Researchers from the University of Missouri have found that plants hear, and react, to the sound of eating caterpillars but ignore the sound of wind.
What's that mean? It means that plants are sentient. They feel fear, which means they feel pain.
And guess what?
Plant actually "scream," of a sort, when attacked.
Researchers at the Institute for Applied Physics at the University of Bonn in Germany, found that plants give off ethylene gas when even the sound of attack from bugs and other destructive invaders is played. When super-sensitive laser probes were placed on the plants, and ethylene gas production was registered as a sound, plant "noises" were heard to rise to a piercing screech. And it did not take a lot of destruction to illicit a cry of pain from a plant -- even a tiny insect bite could generate increased ethylene gas production and a sound effect.
"The more a plant is subjected to stress, the louder the signal," said Dr Frank Kühnemann.
a rat is a pig is a dog is a child -- or that the death of a common marmot is the same as the death of an endangered elephant?
It's going to be a problem!
PeTA's own Ingrid Newkirk starts off her post proclaiming "a rat is a pig, is a dog, is a boy," by quoting Mark Twain:
“It is just like man’s vanity and impertinence to call an animal dumb because it is dumb to his dull perceptions.”But if plants can be said to react to the sound of destruction by signaling distress, how can Ms. Newkirk continue to eat?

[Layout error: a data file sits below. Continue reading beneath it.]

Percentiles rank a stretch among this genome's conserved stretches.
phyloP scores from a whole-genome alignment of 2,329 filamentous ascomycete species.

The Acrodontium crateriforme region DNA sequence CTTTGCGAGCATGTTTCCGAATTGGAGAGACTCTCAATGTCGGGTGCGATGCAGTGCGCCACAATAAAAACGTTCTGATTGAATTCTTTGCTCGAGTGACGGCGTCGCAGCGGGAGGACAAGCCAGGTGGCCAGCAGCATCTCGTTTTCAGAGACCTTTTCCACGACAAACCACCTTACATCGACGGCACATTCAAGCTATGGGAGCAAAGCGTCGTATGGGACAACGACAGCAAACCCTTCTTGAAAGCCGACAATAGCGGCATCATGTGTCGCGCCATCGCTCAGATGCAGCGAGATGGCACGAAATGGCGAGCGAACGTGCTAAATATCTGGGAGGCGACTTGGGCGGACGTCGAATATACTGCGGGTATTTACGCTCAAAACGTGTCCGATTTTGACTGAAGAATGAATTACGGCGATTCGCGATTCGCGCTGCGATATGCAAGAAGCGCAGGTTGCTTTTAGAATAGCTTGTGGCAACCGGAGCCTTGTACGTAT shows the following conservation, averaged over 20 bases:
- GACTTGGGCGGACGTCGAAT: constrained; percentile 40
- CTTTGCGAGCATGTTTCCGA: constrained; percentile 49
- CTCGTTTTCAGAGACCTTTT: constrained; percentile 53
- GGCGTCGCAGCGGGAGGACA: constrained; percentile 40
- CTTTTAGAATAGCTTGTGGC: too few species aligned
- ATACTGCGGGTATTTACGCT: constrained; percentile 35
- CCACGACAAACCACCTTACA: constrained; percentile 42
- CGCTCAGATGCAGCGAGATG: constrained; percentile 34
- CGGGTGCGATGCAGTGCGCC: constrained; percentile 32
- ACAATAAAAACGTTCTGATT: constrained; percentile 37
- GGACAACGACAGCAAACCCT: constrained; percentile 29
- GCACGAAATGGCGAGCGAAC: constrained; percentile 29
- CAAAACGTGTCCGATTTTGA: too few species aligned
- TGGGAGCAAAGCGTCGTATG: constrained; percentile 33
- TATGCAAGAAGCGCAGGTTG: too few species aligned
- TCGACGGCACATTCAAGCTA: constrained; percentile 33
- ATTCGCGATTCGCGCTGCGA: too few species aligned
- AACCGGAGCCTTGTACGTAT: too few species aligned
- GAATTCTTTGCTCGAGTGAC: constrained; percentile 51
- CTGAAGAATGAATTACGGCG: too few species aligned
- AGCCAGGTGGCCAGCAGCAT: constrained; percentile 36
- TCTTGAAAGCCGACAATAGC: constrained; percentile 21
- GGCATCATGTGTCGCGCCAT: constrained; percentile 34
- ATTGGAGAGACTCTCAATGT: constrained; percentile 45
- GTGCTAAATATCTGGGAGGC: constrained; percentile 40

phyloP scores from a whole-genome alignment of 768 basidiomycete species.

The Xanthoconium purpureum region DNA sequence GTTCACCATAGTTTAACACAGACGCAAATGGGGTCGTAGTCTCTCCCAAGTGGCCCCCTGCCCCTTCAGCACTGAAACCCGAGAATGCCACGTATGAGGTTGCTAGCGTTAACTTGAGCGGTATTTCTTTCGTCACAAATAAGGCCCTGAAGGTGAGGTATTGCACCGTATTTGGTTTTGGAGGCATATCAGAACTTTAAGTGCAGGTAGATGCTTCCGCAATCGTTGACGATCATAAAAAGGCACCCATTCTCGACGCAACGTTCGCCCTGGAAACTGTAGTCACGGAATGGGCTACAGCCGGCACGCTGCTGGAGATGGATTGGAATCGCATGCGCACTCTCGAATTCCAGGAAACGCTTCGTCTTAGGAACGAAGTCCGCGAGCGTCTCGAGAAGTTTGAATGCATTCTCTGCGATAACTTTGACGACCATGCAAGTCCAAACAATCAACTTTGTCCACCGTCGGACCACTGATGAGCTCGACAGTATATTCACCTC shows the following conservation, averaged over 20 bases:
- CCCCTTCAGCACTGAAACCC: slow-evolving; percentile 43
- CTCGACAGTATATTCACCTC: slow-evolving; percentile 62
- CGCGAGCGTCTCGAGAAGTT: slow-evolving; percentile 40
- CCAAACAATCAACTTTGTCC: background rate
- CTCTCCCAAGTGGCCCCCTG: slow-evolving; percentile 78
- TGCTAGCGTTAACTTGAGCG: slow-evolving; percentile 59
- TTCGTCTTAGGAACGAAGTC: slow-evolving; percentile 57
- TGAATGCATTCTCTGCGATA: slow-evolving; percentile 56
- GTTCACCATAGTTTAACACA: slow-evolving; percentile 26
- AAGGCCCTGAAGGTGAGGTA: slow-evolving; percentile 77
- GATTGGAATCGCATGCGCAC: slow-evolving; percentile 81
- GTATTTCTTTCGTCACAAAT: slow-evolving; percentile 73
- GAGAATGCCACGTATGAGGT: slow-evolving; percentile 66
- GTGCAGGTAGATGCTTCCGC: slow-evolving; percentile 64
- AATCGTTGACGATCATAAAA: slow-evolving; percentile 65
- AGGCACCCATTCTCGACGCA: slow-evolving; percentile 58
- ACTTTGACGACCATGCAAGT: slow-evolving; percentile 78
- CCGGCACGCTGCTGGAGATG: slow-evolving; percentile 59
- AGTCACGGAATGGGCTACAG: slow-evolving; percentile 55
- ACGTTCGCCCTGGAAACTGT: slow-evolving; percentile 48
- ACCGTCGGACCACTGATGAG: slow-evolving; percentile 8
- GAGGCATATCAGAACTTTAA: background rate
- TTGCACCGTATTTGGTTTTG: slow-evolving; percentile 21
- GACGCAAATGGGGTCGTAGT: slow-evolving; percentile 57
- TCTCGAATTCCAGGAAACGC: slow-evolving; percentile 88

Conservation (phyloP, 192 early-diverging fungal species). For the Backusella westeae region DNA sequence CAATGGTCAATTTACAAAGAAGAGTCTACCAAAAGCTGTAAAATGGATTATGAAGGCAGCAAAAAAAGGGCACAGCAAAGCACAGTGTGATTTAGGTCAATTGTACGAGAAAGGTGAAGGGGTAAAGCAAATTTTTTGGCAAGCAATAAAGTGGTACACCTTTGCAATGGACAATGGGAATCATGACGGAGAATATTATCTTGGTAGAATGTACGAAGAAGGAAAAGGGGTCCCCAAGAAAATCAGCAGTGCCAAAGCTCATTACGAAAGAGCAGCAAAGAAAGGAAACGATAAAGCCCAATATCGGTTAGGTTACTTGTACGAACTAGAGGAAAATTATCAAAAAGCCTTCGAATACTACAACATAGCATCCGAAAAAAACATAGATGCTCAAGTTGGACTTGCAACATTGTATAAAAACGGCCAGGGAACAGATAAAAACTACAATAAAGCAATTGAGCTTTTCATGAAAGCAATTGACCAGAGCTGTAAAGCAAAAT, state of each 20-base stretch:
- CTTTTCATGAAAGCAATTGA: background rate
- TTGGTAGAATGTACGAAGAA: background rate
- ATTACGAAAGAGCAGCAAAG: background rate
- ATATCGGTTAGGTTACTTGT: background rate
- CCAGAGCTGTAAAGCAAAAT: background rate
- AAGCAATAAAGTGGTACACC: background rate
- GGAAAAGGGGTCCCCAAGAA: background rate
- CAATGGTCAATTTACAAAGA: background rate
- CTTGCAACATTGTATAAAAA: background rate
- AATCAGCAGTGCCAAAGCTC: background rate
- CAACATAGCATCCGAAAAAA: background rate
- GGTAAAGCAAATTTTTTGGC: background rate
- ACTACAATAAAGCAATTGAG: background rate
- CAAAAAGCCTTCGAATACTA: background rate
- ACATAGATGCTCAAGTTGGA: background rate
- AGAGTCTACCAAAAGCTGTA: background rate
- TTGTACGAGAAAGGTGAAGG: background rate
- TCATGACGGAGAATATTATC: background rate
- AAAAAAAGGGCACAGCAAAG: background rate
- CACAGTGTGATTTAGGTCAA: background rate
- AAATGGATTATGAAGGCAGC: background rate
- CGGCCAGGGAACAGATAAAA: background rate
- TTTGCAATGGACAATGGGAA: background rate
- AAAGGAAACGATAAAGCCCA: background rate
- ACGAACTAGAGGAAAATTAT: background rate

If we are to blur the lines between rats and children, why is this same blurring not appropriate for the difference between a carrot, a bit of broccoli, or a field of wheat and a rat?
Under her own logic, a carrot is a rat, is a pig, is a dog, is a boy.
And of course, we have not even started with bacteria, fungus, nematodes, and worms. All of these living animals can actually be trained to perform. These are not just reactive animals that scream every bit as much a clump of broccoli -- they can actually plan as Charles Darwin himself showed.
They are all living and very sentient things.
And yet the simple act of plowing a field for a vegan diet approved by PeTA kills hundreds, if not thousands. This is direct murder at the hand of man.
If all plants and all animals are equal, is it not better to shoot the largest wild animal one can find once or twice a year, rather than kill millions of animals and plants a season in order to fill the pot?